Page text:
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By TammySF, G and O’s mom
Dad: Are fairies real? O: No, they’re imagination. Except the tooth fairy. Dad: Why are tooth fairies real? O: Because they give me money when I put my tooth under the pillow. Dad: How do you know it’s the tooth fairy? O: Who else would give me money for my tooth?
O, who believes in anyone that gives him money. Age 7.
O: Charlie is British. Dad: Are Charlie’s parents British? O: No Dad: Is Charlie from England? O: No Dad: Why is Charlie British, then? O: Because he speaks British!
O, describing his American friend Charlie, who speaks with a lisp. Age 7.
Being dead is boring!! All you do is close your eyes and look at the dark.
O says a=er tes>ng out “being dead” by closing his eyes for 5 seconds. Age 7.
WAITER (turning to O): What kind of pasta would you like? We can make you any kind. O: I want the tae bo pasta!
O, reques>ng farfalle (aka “bow >e”) pasta. Age 6.
They sleep on the ground, eat bugs and snakes and they wear brown bikinis.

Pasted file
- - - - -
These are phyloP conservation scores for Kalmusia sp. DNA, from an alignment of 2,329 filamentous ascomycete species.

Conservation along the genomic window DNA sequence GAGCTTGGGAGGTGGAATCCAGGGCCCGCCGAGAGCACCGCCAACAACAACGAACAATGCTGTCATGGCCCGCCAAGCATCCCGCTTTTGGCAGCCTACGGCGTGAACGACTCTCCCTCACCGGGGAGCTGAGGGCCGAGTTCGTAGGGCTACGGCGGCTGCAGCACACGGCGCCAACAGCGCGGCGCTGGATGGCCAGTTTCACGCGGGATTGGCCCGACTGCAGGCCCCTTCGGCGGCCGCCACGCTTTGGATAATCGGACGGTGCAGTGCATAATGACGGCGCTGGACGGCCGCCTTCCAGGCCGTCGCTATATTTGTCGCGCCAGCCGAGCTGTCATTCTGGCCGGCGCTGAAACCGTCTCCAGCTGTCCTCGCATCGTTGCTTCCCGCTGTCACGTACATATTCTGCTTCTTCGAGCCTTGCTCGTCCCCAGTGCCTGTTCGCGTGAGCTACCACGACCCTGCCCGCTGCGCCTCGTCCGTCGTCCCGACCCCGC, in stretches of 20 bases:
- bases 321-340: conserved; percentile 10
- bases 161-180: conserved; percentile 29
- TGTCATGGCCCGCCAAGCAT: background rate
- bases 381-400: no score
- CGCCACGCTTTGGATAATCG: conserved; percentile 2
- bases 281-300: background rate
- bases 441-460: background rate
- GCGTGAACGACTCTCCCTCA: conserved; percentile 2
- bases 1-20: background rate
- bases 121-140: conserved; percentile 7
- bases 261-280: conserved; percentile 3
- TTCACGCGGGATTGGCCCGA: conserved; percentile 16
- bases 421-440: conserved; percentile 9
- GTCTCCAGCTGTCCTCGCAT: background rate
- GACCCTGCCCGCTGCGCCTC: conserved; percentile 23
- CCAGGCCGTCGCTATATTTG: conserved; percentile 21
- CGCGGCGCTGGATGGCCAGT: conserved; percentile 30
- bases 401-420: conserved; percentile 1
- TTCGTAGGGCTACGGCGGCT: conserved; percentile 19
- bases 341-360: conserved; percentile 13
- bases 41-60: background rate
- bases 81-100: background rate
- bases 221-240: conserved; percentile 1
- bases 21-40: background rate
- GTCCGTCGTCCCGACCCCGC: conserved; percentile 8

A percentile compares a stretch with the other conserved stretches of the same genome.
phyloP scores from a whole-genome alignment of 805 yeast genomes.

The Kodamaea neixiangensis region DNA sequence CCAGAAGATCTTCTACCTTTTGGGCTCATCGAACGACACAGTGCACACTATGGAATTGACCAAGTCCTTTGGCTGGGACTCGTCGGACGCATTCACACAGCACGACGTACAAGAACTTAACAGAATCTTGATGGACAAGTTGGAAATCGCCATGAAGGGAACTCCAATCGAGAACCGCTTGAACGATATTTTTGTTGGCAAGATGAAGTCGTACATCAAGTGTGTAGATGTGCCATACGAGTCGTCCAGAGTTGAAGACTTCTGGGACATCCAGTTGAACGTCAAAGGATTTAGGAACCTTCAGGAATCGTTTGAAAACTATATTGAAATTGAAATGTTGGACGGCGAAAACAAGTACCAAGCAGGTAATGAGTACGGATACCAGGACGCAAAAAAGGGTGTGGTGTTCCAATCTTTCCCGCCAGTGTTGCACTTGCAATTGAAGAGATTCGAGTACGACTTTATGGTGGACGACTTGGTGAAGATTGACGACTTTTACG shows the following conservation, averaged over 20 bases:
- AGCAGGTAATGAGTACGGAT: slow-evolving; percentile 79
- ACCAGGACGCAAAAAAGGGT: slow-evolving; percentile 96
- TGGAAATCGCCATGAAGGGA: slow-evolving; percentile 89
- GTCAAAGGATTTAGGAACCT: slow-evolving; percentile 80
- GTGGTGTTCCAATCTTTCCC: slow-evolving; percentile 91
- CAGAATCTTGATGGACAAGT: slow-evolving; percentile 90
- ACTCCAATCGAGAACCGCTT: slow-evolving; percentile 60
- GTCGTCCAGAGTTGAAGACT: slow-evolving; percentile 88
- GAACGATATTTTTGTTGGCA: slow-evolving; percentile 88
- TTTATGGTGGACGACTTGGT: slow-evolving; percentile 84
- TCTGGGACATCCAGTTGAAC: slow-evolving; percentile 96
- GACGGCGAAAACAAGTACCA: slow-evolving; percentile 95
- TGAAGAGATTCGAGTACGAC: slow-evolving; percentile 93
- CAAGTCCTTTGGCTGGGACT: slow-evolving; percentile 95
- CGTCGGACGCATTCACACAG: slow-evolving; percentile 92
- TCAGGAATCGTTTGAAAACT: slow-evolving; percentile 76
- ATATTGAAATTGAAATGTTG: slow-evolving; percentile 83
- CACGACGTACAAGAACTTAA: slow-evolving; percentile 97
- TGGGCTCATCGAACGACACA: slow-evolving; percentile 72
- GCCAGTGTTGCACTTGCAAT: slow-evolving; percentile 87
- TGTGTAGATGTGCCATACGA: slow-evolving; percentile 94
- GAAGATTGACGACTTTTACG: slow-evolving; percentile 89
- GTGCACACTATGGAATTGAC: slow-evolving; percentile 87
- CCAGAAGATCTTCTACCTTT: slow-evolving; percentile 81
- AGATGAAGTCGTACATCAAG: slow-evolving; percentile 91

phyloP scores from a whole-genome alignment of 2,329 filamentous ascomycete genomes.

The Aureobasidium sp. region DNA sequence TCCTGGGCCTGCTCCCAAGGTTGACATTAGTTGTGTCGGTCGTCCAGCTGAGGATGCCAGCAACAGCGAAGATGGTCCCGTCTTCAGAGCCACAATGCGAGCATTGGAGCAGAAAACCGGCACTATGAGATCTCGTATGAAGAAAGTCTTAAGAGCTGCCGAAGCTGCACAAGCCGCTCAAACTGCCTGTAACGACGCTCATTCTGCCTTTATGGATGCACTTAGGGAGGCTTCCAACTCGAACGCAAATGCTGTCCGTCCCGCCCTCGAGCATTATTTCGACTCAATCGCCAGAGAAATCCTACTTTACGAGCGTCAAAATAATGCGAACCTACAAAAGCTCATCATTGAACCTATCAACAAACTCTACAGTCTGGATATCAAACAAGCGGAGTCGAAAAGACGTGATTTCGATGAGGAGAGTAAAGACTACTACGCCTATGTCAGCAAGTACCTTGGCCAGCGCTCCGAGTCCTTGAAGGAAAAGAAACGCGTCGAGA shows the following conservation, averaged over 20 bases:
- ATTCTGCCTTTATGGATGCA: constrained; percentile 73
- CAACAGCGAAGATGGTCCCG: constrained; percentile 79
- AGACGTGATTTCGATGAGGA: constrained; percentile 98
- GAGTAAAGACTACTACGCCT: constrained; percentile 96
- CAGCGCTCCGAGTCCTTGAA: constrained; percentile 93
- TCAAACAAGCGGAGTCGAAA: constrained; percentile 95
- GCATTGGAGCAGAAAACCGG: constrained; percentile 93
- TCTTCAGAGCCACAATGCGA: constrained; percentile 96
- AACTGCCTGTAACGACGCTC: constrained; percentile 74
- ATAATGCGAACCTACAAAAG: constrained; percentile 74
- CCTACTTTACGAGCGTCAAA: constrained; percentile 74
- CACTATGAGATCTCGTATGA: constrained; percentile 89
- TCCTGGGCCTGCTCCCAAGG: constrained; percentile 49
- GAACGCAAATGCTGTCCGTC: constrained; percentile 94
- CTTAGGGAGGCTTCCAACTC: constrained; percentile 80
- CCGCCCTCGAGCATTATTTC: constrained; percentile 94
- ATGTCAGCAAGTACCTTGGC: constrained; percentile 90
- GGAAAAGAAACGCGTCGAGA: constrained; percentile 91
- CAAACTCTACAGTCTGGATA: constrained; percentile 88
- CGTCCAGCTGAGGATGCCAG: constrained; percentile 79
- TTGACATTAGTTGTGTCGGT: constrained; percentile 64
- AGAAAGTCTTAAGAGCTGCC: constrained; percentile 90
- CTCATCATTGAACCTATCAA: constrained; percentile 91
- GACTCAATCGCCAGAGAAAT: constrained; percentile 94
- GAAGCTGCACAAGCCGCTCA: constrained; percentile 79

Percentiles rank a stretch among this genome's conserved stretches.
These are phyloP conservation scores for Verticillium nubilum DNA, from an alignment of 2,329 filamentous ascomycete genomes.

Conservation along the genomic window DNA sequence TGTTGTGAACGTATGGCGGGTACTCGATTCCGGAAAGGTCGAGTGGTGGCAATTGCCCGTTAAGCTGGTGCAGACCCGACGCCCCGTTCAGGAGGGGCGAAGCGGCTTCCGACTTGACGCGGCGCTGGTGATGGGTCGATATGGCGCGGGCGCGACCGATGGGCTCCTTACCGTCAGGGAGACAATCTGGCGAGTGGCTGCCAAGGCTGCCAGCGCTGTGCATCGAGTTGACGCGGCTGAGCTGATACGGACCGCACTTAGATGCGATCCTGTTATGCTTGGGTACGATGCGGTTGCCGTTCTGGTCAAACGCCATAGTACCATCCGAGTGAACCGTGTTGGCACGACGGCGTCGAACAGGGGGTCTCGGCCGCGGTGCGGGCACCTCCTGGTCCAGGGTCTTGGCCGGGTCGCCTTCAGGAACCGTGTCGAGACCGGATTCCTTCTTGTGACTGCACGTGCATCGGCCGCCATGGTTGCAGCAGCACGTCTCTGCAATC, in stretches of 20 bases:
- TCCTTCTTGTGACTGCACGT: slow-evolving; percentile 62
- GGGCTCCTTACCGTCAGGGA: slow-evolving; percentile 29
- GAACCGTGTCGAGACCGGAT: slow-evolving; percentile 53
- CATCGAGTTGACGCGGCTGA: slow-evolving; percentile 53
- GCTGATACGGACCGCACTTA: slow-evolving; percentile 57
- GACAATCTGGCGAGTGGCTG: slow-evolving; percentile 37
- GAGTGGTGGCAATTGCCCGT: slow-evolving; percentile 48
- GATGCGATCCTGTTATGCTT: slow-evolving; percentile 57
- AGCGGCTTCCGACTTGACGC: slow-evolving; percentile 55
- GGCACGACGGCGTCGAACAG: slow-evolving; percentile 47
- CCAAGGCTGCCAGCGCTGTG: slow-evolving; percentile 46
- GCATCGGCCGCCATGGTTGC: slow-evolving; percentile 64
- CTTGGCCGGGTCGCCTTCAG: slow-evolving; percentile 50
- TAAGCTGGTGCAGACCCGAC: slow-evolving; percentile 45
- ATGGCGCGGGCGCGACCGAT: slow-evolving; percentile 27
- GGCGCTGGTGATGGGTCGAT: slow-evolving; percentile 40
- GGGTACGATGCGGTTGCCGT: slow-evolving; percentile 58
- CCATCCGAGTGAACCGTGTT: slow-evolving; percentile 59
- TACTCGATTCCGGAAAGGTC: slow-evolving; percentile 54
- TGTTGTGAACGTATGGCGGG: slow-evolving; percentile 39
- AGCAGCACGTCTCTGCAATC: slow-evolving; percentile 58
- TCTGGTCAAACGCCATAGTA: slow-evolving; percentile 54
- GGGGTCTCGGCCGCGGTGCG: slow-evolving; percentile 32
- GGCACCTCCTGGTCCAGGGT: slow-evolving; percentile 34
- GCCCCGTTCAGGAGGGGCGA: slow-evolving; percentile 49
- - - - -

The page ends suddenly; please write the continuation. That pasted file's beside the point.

O, educa>ng his sister about “jungle people.” Age 6.
O (proudly): I wrote in my journal at school that I am responsible because I make my bed every morning. DAD (looking dubious): You make your bed every morning? O (long silence): I was going to write “sometimes.”
O, learning the diﬀerence between a lie and stretching the truth. Age 6.
O exclaims a=er jumping into the back seat of a rental car, the ever-‐fancy Toyota Corolla. Age 6.
Mommy, you’re being too harsh... Like a stepmother.
O, likely watching too many Disney movies. Age 6.
G: I hate my brother. ME: No you don’t. Deep down, you love him. G: No, really. My heart is throwing up.
G, who would rather have a younger sister. Age 7.
Is naked waterproof?!
O asks a=er he spills water on his bare chest. Age 6.
Mommy, did they have shoes when you were a kid?
G, who then asks, “How about toilet paper?” followed by “what about closets?” Age 7.
Does summer school mean you learn about summer?
O, just wan>ng to get the facts straight. Age 6.
I don’t want to go to Italy because everything’s broken there.
Overheard while G was talking with her friend Chloe, who uPered these very literal words. Age 7.
O: I want to be a grownup. DAD: Why do you want to be a grownup? O: So I can be a race car driver. DAD: You should eat broccoli then. O: Does broccoli help me grow up? DAD: Yes. O (pondering): I think I like being a kid for now.
O, realizing the high cost of growing up. Age 5.
If the people don’t listen to you, do you give them time out?
O asks me a=er mee>ng my co-‐workers at the oﬃce. Age 5. My reply: “I wish.”
He always says he’ll put them outside but really he just puts them in the trashcan.